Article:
On Christmas Eve, as the National Security Agency was releasing a report on NSA employees’ abuses of surveillance technology, Google was telling WikiLeaks about another sort of surveillance. According to a statement by WikiLeaks on Twitter, Google informed the organization on December 24 that the Gmail mailboxes and account metadata of a WikiLeaks employee had been turned over to law enforcement under a US federal warrant.
Update: WikiLeaks did not respond to initial requests for more details on the notification. However, WikiLeaks journalist and Courage Foundation acting director Sarah Harrison displayed a redacted copy of the warrant during her presentation on source protection at the Chaos Communications Congressyesterday in Hamburg, Germany. The warrant was dated for execution by April 5, 2012 by the United States District Court for the Eastern District of Virginia, and it was apparently part of the continuing investigation by the Justice Department into criminal charges against WikiLeaks and its founder Julian Assange.
Details on whose e-mail was searched were not provided, and the organization does not share information about most of its employees. According to a statement on the organization’s website, “Given the high level assassination threats against WikiLeaks staff, we cannot disclose exact details about our team members.”
Google also would not comment on the warrant. In an e-mail statement to Ars, a Google spokesperson said, “We don’t talk about individual cases to help protect all our users. Obviously, we follow the law like any other company. When we receive a subpoena or court order, we check to see if it meets both the letter and the spirit of the law before complying. And if it doesn’t we can object or ask that the request is narrowed. We have a track record of advocating on behalf of our users.”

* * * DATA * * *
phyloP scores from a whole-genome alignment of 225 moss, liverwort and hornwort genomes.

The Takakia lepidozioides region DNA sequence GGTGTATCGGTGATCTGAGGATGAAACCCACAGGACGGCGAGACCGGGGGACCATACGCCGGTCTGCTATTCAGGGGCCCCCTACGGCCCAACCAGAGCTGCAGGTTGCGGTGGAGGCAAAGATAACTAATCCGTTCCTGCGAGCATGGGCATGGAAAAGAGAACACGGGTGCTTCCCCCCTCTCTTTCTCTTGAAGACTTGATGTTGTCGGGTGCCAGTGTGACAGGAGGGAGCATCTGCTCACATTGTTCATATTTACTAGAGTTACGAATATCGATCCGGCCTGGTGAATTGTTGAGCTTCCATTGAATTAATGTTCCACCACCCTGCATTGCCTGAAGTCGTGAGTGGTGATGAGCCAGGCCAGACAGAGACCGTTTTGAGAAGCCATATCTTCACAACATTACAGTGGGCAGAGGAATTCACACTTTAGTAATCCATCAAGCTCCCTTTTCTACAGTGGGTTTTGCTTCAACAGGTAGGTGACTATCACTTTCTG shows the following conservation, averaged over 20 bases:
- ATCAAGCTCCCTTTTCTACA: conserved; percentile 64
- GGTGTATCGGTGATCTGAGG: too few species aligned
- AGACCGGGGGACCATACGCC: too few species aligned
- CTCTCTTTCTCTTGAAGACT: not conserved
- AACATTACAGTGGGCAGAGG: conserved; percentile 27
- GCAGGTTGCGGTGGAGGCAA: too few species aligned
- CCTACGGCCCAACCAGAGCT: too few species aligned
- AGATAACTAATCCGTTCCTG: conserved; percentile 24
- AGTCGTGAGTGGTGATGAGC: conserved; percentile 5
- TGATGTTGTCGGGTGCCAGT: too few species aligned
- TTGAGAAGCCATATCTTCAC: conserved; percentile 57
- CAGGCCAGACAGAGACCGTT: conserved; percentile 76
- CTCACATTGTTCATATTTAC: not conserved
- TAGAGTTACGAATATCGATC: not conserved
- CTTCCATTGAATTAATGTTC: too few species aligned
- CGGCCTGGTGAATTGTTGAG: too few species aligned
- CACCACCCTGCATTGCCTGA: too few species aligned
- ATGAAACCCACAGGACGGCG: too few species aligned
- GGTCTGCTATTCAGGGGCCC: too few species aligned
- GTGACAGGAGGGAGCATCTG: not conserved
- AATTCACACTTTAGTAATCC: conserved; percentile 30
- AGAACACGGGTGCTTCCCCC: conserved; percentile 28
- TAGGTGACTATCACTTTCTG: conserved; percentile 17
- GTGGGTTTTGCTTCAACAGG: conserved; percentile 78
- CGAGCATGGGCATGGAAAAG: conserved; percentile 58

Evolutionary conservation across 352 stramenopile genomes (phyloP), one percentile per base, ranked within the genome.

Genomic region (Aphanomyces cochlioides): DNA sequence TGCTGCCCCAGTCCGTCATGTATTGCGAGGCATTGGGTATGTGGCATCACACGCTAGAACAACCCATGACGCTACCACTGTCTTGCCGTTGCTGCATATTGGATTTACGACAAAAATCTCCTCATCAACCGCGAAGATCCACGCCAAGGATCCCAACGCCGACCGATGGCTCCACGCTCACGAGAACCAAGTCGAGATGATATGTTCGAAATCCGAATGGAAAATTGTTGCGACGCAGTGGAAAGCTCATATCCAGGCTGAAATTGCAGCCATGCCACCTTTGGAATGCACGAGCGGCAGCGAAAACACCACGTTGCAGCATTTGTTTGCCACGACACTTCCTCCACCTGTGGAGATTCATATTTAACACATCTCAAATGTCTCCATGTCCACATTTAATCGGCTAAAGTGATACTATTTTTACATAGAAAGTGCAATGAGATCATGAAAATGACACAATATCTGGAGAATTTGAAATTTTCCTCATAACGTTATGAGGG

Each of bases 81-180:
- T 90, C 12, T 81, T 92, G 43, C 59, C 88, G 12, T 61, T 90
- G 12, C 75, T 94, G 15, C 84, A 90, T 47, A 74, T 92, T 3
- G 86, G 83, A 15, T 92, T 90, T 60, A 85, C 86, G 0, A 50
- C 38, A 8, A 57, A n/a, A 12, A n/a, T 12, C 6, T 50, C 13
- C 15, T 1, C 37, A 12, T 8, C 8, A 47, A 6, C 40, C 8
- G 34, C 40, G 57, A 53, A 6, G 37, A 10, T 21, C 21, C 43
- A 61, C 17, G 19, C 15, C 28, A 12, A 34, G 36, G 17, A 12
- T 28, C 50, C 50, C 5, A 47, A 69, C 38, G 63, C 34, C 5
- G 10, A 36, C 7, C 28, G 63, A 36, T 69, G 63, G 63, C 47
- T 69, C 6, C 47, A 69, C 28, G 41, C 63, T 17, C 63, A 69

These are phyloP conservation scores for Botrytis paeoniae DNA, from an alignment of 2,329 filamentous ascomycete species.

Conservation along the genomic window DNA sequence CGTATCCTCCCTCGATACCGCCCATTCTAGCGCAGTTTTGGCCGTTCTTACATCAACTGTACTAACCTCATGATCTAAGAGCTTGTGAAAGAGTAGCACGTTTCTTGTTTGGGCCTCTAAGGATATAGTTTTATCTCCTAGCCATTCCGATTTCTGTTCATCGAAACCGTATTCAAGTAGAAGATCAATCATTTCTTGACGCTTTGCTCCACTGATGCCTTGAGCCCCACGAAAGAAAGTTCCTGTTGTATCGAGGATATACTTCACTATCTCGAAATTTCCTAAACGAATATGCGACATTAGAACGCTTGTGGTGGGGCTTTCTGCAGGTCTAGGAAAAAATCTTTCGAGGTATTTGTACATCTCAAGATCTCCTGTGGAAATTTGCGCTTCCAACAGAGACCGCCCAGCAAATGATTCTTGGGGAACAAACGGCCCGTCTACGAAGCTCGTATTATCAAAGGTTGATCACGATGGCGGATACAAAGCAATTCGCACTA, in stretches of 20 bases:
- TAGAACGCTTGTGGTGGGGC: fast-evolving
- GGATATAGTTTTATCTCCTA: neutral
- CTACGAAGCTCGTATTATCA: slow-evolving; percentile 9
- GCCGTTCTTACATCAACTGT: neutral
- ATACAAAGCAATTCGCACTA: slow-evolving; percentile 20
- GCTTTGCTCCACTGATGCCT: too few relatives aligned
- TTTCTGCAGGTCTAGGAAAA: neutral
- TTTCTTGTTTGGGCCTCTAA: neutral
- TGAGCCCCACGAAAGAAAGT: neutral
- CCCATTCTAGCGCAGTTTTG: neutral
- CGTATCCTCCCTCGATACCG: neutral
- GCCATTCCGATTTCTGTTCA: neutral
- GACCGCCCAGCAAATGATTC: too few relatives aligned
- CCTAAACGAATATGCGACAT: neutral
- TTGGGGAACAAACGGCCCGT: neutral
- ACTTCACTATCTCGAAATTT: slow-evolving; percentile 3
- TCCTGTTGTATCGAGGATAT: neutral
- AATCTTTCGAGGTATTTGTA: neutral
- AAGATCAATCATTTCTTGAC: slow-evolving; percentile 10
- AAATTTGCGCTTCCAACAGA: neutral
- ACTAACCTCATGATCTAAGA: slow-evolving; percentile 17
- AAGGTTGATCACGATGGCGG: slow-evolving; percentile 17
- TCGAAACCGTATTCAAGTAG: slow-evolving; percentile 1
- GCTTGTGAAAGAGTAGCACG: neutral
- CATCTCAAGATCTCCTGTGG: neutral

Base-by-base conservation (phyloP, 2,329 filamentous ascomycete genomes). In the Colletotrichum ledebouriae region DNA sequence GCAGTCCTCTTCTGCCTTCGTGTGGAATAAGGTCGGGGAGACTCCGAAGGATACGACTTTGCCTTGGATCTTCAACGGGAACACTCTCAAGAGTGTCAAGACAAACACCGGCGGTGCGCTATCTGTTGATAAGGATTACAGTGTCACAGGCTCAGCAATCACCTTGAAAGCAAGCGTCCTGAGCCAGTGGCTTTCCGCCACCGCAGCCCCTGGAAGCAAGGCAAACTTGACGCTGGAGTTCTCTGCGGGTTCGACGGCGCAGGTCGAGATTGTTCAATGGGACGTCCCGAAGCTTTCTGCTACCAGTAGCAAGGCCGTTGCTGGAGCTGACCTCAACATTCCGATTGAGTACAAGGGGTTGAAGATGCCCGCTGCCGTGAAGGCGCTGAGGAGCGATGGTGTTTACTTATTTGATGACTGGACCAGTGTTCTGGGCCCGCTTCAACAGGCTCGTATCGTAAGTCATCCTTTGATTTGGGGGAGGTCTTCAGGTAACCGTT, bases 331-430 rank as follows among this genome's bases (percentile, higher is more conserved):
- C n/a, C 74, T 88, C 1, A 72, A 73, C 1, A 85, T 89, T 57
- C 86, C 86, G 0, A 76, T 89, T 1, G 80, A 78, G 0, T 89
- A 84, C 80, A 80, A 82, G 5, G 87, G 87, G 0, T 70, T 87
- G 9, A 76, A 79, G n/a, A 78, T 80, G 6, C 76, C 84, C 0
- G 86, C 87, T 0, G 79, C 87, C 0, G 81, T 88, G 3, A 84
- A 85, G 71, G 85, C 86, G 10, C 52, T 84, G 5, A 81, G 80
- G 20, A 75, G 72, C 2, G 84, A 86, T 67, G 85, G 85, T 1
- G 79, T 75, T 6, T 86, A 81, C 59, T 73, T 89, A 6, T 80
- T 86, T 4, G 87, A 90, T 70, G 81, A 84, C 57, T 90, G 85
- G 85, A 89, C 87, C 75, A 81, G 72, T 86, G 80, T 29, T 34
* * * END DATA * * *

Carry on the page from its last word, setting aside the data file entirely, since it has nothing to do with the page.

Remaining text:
This is at least the second time a U.S. warrant has been served at Google for data from someone connected to WikiLeaks. A sealed warrant was served to Google in 2011 for the email of a WikiLeaks volunteer in Iceland. And the Justice Department has also previously sought to get metadata from WikiLeaks-connected Twitter accounts, and won a court battle with Twitter three years ago to force the service to provide that metadata.
Ars will update this story as more details become available.